Editorial: Freeman Park Issues Coming Up At January Meeting

By / Editorials / Wednesday, 03 December 2014 05:00

By WILLARD KILLOUGH III
Managing Editor

The issue of new camping restrictions at Freeman Park and other rule changes has generated a lot of public debate this year. Most recently the public chimed in with hundreds of comments online regarding the decision of the Carolina Beach Town Council, less Mayor Dan Wilcox, to limit the number of campsites to around 100, and charge a $10 fee for camping. Additionally, that's camping by reservation only. (See report on page 1-A).
Many people dislike the change. Many others feel it will help control the number of people that frequent the park and address littering. Mayor Wilcox, who voted against the camping restriction, said if the estimate from the Police Department of around 875 campsites on a busy summer weekend is correct, limiting the number of sites to 100 is a potential 90% reduction. Granted, that 875 number was a non-scientific count of campsites by police officers on a busy holiday weekend, but even if a normal summer weekend were around 600 campsites, then it's still a drastic cut in camping-availability.
Town Manager Michael Cramer attempted to the be the voice of reason and recommended a pilot program to gather data on just how many people camp at Freeman Park each year and then ease into any restriction on the number of campsites.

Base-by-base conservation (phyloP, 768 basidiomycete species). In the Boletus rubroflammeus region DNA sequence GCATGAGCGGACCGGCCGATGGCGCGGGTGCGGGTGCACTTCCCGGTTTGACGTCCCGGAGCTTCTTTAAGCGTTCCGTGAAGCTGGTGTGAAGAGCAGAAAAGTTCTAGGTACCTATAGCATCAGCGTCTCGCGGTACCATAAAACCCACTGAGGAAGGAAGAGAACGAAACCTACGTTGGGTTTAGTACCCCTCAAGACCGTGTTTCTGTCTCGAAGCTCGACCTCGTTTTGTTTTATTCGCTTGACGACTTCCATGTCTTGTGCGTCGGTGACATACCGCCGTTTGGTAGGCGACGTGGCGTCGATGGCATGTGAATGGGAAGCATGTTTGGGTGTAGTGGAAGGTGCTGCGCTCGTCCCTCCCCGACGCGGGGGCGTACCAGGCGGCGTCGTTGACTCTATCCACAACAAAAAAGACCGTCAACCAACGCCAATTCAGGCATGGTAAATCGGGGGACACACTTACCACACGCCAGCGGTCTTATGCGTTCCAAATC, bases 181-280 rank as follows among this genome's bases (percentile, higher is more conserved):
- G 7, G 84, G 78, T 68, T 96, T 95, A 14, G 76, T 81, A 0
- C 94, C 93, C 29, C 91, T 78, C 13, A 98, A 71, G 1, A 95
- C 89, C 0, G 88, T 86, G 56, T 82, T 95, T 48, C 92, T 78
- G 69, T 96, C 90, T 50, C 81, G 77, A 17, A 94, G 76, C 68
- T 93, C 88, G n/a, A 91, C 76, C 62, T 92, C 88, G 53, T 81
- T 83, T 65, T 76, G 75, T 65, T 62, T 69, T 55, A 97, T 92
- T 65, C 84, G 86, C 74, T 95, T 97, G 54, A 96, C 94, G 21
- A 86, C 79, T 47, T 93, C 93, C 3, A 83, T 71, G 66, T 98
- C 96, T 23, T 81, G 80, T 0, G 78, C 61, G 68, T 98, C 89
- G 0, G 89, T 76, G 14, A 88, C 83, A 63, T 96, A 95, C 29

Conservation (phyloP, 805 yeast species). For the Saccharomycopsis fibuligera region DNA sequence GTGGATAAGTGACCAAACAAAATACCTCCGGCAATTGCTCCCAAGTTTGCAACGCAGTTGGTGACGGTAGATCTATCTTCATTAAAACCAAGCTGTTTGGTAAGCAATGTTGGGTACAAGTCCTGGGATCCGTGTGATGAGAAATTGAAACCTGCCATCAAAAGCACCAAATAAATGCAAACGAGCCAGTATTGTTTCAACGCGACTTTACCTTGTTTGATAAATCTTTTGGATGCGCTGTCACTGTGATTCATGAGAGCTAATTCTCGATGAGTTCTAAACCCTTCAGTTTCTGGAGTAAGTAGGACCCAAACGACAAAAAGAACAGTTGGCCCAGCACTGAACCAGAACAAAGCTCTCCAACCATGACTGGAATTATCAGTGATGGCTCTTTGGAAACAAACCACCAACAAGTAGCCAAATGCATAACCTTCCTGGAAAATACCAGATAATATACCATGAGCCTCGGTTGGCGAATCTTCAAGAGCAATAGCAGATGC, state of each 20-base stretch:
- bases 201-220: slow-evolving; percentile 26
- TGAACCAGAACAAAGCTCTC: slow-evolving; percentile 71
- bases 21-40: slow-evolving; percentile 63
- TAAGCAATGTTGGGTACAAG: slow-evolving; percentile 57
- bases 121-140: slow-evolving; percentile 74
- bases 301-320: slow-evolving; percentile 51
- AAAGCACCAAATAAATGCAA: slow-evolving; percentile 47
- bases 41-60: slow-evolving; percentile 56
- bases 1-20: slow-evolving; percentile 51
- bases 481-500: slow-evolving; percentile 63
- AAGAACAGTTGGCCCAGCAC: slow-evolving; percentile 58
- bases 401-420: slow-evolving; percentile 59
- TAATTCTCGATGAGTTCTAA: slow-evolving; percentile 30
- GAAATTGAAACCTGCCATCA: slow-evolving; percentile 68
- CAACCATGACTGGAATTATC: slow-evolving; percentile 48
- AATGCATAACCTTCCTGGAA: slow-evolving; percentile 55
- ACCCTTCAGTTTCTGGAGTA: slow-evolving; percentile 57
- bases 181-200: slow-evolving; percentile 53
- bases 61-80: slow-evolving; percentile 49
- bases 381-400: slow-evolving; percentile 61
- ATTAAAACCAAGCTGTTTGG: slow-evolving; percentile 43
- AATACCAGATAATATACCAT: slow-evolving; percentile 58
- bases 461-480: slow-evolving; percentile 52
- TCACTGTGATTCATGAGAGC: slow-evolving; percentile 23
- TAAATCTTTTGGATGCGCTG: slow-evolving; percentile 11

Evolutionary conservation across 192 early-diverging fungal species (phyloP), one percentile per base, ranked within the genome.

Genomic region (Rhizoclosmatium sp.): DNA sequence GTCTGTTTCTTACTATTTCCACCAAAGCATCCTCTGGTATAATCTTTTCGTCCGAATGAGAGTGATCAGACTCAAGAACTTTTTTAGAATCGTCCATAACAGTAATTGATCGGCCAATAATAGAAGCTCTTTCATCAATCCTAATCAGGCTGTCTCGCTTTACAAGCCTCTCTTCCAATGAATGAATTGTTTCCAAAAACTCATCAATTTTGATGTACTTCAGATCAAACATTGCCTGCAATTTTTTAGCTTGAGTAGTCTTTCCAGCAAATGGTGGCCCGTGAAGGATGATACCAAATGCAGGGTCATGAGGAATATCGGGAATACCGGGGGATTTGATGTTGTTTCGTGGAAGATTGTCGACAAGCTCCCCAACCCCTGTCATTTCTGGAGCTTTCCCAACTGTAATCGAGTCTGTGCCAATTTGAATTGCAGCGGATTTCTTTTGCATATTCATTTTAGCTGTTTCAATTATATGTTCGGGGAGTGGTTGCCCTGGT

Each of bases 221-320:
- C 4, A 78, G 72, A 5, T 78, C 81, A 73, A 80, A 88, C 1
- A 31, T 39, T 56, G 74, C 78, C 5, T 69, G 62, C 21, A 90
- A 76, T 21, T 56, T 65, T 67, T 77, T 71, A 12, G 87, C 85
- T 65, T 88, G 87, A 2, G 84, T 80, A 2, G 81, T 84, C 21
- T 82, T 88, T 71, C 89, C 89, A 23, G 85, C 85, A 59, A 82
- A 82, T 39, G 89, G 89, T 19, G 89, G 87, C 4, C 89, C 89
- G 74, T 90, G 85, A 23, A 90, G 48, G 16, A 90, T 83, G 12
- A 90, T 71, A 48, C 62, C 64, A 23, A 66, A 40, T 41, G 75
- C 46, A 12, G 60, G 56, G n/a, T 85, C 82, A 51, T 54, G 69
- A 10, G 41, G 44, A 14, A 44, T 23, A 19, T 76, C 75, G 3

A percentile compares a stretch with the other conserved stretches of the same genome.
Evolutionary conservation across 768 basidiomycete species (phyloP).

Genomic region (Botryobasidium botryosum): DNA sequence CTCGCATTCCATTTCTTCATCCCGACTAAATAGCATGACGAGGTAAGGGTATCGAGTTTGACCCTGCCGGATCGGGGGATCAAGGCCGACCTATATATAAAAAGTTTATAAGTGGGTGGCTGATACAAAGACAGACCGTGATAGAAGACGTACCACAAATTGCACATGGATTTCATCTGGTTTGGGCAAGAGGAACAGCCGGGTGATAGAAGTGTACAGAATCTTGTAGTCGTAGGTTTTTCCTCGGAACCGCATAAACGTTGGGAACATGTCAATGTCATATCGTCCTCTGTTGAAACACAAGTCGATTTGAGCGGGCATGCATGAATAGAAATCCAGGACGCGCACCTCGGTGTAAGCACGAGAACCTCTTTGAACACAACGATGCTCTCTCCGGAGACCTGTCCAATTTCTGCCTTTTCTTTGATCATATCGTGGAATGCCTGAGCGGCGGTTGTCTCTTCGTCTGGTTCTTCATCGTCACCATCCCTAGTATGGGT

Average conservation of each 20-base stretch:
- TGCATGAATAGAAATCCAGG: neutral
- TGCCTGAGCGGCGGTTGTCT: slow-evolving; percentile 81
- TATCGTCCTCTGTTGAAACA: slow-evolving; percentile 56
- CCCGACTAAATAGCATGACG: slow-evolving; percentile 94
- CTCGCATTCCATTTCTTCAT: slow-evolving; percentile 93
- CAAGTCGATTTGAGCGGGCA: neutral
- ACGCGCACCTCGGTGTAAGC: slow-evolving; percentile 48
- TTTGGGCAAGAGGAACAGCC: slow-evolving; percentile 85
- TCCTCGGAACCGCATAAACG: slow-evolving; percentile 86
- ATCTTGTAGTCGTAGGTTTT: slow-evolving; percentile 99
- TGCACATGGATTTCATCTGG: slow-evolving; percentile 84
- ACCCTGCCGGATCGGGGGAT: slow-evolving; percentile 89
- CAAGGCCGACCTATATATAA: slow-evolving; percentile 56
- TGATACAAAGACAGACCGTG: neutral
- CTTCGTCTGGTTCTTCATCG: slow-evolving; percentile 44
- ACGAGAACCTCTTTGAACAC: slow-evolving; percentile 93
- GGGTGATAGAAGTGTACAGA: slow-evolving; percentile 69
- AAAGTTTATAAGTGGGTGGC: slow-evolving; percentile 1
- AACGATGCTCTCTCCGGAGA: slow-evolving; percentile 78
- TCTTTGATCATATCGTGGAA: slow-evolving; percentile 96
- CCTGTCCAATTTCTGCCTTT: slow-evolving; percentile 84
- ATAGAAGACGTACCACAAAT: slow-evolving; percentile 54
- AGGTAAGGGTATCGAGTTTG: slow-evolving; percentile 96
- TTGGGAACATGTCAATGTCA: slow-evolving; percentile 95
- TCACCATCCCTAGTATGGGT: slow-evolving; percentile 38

The crawl, walk and run approach is a very sound and reasonable way to avoid diving into the pool without knowing if you're diving into the shallow or deep end of the pool. Read the depth numbers first. Of course, some politicians have hard enough skulls that they need not worry about impacting the bottom of the pool and decided to cast Cramer's wisdom aside in a rush to achieve total environmental stewardship of the purported environmental nightmare that some claim the park has become.  A park that Council previously voted to take at least $350,000 a year in revenues (after expenses) in order to help offset expensive future multi-million dollar beach nourishment projects rather than leaving that burden to taxpaying property owners through future property tax increases.
Hey, makes sense. Let the people visiting the park pay for it and not be forced to utter the words, "Property tax increase" which usually leaves voters with a bad taste in their mouths.
The Town has already received one request to reserve all 100 campsites for an entire weekend. How will locals feel when they can't camp out there, even though they dropped the cash for an annual permit, because almost every site is booked for the entire summer in April or May? If you have an opinion on this topic, please take time between now and the Council's January 13th, meeting to contact your elected leaders and make your voice heard. You can get their email addresses at www.carolinabeach.org

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